The 27-year-old BADA Fair, held in a purpose-built marquee in Duke of York Square, Chelsea, was sold this month to Thomas Woodham-Smith and Harry Van der Hoorn.

Credit: Rob Irving.

Enjoy unlimited access: just £1 for 12 weeks

Subscribe now

The call to convene an EGM for October 1 came in an email sent to the BADA membership on September 10 by a small group of dealers.

Five put their name to the message: Bill Bruce of WF Bruce Antiques in Lewes, Lennox Cato of Edenbridge, Simon Myers of RN Myers & Son in Skipton, Tony Roberts of Cider House Galleries in Bletchingley and Patrick Sandberg Antiques of London’s Kensington Church Street.

The letter called into question the manner in which the sale – to dealer Thomas Woodham-Smith and Harry Van der Hoorn of stand-building firm Stabilo – was conducted and asked that the BADA leadership explain its actions and provide evidence of due diligence. The decision to sell the fair was passed earlier this month by the BADA Council in an 11 to 4 majority vote.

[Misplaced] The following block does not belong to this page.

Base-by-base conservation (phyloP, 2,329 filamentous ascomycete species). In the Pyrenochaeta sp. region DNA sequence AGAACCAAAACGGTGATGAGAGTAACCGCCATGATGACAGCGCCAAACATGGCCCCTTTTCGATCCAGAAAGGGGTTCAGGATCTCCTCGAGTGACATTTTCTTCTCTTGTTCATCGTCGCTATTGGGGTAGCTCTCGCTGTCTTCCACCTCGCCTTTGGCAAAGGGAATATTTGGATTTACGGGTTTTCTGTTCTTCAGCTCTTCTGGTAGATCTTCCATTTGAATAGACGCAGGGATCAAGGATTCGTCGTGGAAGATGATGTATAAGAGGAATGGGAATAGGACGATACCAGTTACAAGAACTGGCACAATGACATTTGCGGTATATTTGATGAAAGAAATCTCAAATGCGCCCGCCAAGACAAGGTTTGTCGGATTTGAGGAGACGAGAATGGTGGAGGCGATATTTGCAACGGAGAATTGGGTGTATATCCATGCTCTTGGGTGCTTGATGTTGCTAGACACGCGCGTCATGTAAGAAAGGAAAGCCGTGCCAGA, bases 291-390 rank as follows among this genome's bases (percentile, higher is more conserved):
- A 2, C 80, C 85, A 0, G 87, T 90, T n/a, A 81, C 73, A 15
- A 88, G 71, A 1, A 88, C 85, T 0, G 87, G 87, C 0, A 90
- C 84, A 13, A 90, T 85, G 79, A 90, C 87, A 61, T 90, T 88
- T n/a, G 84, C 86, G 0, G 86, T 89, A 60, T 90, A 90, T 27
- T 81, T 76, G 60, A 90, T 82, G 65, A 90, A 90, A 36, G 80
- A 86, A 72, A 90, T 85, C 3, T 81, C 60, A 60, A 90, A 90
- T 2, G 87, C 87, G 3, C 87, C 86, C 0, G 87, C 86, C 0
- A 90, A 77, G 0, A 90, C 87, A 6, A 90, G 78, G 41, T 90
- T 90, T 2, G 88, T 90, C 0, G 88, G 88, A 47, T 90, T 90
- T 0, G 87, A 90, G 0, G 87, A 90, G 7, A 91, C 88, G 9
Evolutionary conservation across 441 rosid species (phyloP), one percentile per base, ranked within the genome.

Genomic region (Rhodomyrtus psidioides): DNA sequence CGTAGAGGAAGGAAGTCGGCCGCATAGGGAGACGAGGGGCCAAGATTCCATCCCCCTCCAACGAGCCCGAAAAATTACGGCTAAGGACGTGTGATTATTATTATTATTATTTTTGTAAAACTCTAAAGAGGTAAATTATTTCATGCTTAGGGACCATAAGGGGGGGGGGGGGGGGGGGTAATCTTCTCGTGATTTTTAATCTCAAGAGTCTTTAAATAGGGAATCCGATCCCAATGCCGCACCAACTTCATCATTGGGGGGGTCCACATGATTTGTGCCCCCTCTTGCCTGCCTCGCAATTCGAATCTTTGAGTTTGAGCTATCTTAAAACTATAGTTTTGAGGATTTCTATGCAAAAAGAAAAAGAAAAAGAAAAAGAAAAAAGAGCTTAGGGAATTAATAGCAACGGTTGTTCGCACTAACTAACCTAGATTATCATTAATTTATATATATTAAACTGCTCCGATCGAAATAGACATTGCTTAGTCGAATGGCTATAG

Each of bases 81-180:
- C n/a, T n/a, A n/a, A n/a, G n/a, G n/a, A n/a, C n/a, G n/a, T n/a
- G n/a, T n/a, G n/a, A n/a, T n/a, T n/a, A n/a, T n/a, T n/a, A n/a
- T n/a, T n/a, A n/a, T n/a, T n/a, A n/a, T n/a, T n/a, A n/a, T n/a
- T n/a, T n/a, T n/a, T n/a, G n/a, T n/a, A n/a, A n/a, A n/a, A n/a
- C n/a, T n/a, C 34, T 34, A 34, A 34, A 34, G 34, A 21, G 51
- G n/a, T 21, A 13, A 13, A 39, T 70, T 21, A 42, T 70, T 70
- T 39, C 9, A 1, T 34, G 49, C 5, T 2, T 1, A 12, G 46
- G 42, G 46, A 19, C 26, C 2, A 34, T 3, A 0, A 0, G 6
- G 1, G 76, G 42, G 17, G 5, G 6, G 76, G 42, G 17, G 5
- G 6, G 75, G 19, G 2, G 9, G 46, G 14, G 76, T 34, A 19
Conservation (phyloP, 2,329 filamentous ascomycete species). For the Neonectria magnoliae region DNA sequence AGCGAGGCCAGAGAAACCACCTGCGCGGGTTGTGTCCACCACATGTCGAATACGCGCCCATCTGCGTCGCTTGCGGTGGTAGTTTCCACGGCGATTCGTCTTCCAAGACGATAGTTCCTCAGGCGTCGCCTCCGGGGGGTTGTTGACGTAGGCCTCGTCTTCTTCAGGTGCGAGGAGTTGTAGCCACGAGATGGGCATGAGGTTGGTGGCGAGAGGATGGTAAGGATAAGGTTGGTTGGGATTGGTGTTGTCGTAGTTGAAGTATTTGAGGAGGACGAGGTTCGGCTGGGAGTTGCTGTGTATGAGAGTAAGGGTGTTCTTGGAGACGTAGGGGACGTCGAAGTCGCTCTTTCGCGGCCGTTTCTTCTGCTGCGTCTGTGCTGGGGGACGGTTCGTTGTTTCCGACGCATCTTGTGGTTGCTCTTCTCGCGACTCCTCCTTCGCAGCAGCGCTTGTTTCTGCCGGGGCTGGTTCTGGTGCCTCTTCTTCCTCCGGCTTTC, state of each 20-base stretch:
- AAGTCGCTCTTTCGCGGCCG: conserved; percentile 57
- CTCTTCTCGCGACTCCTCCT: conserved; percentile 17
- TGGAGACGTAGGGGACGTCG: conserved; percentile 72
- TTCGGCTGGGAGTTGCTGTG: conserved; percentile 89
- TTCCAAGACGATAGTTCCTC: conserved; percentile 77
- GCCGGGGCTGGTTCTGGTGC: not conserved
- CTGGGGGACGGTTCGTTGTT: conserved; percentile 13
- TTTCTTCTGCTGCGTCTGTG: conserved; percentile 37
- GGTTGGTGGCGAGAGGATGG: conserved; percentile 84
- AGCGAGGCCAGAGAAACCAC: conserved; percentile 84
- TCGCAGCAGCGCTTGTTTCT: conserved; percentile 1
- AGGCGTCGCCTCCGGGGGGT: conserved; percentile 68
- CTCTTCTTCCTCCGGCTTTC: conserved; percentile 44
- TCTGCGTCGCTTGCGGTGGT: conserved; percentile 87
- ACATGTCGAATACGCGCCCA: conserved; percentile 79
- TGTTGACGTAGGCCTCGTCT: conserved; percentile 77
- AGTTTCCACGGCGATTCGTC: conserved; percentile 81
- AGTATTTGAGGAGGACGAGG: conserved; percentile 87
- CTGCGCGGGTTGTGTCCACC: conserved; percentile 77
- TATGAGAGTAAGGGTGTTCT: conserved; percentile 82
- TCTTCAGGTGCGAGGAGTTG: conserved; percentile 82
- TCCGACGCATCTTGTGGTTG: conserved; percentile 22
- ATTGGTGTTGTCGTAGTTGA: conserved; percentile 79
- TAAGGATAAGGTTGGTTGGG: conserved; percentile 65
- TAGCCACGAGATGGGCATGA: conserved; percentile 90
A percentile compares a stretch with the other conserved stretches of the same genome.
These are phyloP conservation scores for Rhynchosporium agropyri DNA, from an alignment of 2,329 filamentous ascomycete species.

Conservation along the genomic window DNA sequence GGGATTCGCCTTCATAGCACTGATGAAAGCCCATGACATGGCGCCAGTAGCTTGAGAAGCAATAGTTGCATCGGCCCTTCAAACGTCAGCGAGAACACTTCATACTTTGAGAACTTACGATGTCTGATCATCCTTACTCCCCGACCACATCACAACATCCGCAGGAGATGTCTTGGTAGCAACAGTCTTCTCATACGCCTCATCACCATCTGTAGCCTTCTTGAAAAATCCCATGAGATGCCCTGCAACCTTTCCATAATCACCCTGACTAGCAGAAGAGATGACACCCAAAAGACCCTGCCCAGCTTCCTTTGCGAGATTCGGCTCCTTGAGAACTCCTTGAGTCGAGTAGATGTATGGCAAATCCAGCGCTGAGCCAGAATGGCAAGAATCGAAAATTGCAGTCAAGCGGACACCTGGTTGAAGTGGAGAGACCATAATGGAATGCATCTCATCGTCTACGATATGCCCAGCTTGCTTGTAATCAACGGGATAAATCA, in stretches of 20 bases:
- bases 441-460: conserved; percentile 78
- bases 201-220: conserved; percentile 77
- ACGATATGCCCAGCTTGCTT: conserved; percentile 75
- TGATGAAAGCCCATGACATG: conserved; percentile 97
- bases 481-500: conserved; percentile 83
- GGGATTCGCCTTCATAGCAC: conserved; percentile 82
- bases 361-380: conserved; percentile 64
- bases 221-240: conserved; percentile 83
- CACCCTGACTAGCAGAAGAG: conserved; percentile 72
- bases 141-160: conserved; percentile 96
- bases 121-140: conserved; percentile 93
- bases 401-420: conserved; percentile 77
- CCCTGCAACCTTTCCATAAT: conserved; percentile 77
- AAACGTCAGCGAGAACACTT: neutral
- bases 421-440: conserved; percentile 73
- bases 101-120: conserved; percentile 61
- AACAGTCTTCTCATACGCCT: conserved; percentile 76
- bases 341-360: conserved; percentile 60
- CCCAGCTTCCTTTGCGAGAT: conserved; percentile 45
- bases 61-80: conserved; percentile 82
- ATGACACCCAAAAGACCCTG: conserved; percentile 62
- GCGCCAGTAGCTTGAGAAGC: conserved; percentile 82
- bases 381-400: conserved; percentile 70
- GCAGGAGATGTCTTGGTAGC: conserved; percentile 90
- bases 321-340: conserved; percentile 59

“Thorough review”

The letter discussed the possibility of cancelling the sale and further proposed that “a thorough review be instigated into how BADA should be run in the future”.

It asked dealers to vote for or against an EGM and, by Thursday last week, more than 75 had responded in the affirmative. It was enough according to Lennox Cato, to hold the meeting.

He told ATG: ‘We believed that our views represent the opinions of the majority of the wider membership. The response we received from members following our letter suggests we were right.”

Last week’s announcement that the association’s long-standing fair had been sold and would be rebranded The Open Art Fair, met with a sometimes fiery response among dealers canvassed by ATG.

A common complaint was the failure to consult the wider membership who had considered the event a key piece of the trade body’s identity.

Not all dealers who spoke to ATG were irate, though all expressed curiosity about the mechanics of the sale and plans for the event’s future.

Twentieth century British art dealer Freya Mitton added: “It was a real surprise and perhaps it should have been discussed. But a fresh outlook is always a positive.”

In this issue, BADA chief executive Marco Forgione provides a response to ATG’s questions on the sale of the fair.